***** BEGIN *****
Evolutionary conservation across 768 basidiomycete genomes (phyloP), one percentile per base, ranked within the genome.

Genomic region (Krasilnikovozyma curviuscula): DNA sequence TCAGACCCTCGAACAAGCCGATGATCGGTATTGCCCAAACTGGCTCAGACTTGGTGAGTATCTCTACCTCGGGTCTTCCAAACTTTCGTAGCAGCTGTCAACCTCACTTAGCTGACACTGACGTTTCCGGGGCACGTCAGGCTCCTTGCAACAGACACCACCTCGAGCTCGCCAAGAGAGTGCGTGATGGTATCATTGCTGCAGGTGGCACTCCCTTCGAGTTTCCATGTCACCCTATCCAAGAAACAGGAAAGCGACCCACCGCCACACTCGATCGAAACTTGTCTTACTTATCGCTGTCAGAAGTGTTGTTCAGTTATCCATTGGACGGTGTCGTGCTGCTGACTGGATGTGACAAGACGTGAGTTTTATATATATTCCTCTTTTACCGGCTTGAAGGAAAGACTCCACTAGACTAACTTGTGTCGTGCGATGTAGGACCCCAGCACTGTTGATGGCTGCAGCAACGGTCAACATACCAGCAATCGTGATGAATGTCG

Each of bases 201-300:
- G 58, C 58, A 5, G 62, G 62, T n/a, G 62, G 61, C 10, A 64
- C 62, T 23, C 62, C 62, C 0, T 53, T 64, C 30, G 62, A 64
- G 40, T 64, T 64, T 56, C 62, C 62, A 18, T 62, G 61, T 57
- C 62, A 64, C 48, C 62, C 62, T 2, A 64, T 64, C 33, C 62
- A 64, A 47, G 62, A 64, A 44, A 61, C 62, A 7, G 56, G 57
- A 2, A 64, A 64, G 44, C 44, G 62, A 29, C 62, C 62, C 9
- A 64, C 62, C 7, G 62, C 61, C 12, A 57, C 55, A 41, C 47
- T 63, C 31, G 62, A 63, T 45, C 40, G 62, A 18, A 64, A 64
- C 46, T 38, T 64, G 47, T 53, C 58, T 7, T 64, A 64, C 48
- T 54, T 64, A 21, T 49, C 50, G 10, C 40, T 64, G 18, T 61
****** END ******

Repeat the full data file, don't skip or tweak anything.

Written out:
Evolutionary conservation across 768 basidiomycete genomes (phyloP), one percentile per base, ranked within the genome.

Genomic region (Krasilnikovozyma curviuscula): DNA sequence TCAGACCCTCGAACAAGCCGATGATCGGTATTGCCCAAACTGGCTCAGACTTGGTGAGTATCTCTACCTCGGGTCTTCCAAACTTTCGTAGCAGCTGTCAACCTCACTTAGCTGACACTGACGTTTCCGGGGCACGTCAGGCTCCTTGCAACAGACACCACCTCGAGCTCGCCAAGAGAGTGCGTGATGGTATCATTGCTGCAGGTGGCACTCCCTTCGAGTTTCCATGTCACCCTATCCAAGAAACAGGAAAGCGACCCACCGCCACACTCGATCGAAACTTGTCTTACTTATCGCTGTCAGAAGTGTTGTTCAGTTATCCATTGGACGGTGTCGTGCTGCTGACTGGATGTGACAAGACGTGAGTTTTATATATATTCCTCTTTTACCGGCTTGAAGGAAAGACTCCACTAGACTAACTTGTGTCGTGCGATGTAGGACCCCAGCACTGTTGATGGCTGCAGCAACGGTCAACATACCAGCAATCGTGATGAATGTCG

Each of bases 201-300:
- G 58, C 58, A 5, G 62, G 62, T n/a, G 62, G 61, C 10, A 64
- C 62, T 23, C 62, C 62, C 0, T 53, T 64, C 30, G 62, A 64
- G 40, T 64, T 64, T 56, C 62, C 62, A 18, T 62, G 61, T 57
- C 62, A 64, C 48, C 62, C 62, T 2, A 64, T 64, C 33, C 62
- A 64, A 47, G 62, A 64, A 44, A 61, C 62, A 7, G 56, G 57
- A 2, A 64, A 64, G 44, C 44, G 62, A 29, C 62, C 62, C 9
- A 64, C 62, C 7, G 62, C 61, C 12, A 57, C 55, A 41, C 47
- T 63, C 31, G 62, A 63, T 45, C 40, G 62, A 18, A 64, A 64
- C 46, T 38, T 64, G 47, T 53, C 58, T 7, T 64, A 64, C 48
- T 54, T 64, A 21, T 49, C 50, G 10, C 40, T 64, G 18, T 61